The medical establishment may be missing the connection between sugar and its role in tumorigenesis. Consider the million-dollar positive emission tomography device, or PET scan, regarded as one of the ultimate cancer-detection tools. PET scans use radioactively labeled glucose to detect sugar-hungry tumor cells. PET scans are used to plot the progress of cancer patients and to assess whether present protocols are effective.

In my view (and with all due respect to Dieticians) they are unwittingly helping to exacerbate the problem of cancer rather than the opposite.

In contrast Nutritional Therapy is based on the concept of Functional Medicine which is holistic and addresses the underlying physiological causes of disease rather than only the symptoms of the disease itself.
http://www.yourmedicaldetective.com/public/department50.cfm

If I had the need for Nutritional Advice the choice would be very clear cut.

 
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chrisb

Adams reply from the ANH is on page 7,
I still maintain the death-rates from properly prescribed pharmaceuticals and taken as prescribed are as portrayed and recorded as such in the United States.
And yes I think we should all pull together, but I don’t believe it is about winning or losing between conventional and alternative medicine as the only real losers in any of this are the public at large.

 
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wavechange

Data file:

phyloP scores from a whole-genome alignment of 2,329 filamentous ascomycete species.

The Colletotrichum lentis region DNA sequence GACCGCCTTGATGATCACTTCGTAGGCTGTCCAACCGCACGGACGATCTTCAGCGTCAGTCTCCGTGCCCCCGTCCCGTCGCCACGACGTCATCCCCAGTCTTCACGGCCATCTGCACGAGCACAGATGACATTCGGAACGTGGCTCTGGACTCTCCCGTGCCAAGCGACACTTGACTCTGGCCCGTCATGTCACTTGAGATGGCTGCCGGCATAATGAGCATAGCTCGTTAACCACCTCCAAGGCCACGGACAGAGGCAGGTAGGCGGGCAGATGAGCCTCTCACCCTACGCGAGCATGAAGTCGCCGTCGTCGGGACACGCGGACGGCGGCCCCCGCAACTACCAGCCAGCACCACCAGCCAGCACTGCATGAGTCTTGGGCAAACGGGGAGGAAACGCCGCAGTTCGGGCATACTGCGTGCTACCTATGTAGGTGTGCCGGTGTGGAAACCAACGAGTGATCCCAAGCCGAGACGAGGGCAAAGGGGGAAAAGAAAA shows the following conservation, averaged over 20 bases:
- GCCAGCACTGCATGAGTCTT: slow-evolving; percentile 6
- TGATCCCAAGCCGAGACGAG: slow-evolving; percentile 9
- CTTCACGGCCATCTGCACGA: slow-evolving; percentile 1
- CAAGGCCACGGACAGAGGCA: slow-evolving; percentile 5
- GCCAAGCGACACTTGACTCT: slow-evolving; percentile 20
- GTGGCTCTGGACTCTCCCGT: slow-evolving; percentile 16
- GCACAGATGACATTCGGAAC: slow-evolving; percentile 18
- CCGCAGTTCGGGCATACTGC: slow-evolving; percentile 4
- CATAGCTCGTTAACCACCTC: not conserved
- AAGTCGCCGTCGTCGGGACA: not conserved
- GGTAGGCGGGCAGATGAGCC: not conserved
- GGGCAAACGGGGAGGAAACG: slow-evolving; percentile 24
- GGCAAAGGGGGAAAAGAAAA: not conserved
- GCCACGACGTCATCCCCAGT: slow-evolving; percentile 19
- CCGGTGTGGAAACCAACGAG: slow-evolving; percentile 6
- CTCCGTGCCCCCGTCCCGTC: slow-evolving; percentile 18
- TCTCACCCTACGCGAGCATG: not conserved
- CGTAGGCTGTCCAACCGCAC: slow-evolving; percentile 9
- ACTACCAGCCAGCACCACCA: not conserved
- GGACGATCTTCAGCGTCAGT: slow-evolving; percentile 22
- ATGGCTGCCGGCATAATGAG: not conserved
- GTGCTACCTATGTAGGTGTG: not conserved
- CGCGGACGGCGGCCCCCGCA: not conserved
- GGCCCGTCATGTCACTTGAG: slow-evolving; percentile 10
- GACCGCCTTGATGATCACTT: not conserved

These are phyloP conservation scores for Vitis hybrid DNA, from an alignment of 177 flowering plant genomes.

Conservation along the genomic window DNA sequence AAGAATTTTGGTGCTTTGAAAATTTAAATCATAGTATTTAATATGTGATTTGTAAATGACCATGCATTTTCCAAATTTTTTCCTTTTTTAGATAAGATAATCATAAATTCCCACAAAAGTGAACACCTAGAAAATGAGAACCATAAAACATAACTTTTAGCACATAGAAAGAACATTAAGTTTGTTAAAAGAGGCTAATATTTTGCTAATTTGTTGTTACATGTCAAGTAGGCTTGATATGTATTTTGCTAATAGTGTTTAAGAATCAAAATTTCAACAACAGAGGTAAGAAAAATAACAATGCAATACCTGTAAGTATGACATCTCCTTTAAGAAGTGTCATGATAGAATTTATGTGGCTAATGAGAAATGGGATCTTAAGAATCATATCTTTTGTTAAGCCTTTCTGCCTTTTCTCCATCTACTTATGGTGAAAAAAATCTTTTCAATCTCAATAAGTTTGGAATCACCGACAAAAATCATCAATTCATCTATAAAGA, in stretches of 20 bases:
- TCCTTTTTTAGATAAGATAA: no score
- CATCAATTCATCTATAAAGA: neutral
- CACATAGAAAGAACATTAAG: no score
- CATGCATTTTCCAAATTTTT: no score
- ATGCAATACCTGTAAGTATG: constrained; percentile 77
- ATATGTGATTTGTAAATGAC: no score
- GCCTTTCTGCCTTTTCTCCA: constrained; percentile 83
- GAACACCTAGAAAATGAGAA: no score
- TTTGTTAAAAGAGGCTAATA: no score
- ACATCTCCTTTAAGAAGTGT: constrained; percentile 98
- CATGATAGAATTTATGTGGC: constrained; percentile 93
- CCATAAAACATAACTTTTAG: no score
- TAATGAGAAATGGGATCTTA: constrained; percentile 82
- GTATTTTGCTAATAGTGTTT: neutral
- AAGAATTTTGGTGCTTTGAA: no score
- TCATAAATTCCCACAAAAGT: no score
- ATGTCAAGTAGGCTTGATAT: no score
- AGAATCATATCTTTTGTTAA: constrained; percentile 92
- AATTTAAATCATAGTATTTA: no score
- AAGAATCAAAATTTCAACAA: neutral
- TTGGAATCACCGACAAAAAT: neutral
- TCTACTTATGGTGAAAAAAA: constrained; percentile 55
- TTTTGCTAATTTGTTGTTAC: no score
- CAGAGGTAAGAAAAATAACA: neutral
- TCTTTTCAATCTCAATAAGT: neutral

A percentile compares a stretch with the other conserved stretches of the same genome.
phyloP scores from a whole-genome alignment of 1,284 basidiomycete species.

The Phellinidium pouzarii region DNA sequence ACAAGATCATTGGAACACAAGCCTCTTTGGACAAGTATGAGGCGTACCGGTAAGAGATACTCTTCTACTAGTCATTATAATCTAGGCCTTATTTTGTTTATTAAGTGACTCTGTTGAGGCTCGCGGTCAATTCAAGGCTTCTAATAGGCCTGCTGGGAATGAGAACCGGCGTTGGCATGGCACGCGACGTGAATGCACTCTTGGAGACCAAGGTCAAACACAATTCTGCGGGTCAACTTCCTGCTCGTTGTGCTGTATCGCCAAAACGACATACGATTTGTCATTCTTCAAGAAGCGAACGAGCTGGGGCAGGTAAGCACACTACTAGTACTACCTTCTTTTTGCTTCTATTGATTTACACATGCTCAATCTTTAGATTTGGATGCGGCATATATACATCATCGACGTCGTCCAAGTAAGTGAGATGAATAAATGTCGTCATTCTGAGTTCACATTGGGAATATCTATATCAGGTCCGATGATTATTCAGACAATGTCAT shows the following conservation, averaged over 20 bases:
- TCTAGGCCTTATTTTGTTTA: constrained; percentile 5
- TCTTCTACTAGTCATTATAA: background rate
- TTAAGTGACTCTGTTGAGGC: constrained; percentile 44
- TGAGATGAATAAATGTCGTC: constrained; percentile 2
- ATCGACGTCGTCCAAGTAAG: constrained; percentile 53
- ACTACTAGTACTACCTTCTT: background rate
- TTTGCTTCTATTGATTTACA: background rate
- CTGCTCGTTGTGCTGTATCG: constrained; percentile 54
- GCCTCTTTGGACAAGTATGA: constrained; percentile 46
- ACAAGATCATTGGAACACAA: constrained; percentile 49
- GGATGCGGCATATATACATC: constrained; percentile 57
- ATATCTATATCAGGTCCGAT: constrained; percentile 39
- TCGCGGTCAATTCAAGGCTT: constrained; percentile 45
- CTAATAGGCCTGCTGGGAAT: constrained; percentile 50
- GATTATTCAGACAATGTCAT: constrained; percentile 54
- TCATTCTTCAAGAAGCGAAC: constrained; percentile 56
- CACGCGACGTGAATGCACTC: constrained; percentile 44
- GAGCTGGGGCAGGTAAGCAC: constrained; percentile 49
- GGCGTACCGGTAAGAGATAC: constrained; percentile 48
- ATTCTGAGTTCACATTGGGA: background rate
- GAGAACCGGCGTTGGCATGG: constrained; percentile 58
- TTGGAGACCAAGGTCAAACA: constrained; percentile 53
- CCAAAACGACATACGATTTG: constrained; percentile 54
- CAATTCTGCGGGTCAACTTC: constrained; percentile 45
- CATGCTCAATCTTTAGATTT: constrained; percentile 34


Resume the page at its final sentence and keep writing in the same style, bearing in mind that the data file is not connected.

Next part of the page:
Is the best way to work together to find ways to criticise those who you wish to work with?

At the risk of stating the obvious (and with no apology for doing so) the best approach is to find areas of agreement and helping the (former) opposition to work out where they were going wrong.

 
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Katie

As I said NTs should not be associated with alternative therapies by being regulated by the CNHC – that was a bad move

i hope Wavechange you are feeling level headed and refreshed after your overnight fast, As you wish to engage in this debate with an open mind may I ask you (though you say you are against supplements) would you consider 2 large glasses of a freshly squeezed juice made of greens, celery beet carrot or the like a supplement or a food – after alll it is a concentrate of nutrients and what about for example a seaweed extract in a capsule is that a food or a supplement? – do you think there is a clear definition of a nutritional supplement?

 
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wavechange

Sorry Katie, but I have been assuming that anything not associated with NHS healthcare can be classed as alternative therapy. This reminds me that ‘alternative therapy/therapist’ does not feature on Wikipedia. Like it or not, Wikipedia is many people’s first choice when trying to obtain a relatively unbiased introduction to a subject. I remain open minded about NT (honestly!), though I have my concerns, but certainly would not want put NT in the same class as ear candling.

You pose a very interesting question about what I consider as a supplement. For me, the juice is a food (and two large glasses seems rather a lot) and the capsule is a supplement. I think of supplements as providing a specified amount of vitamins, minerals or other essential nutrients, and something best avoided unless there is a reason for taking them. Having some knowledge of the biochemical roles of various vitamins and at least some of the essential chemical elements (NTs would refer to them as minerals) is a driver for me to eat a varied diet, probably more so than NHS guidelines. I am also aware that the body stores most vitamins and I am not in the slightest worried about what I eat in individual meals or even on single days, and tend to review what I have been eating (and not eating) on a weekly basis. After all, we have evolved to cope with irregular eating and a varied diet.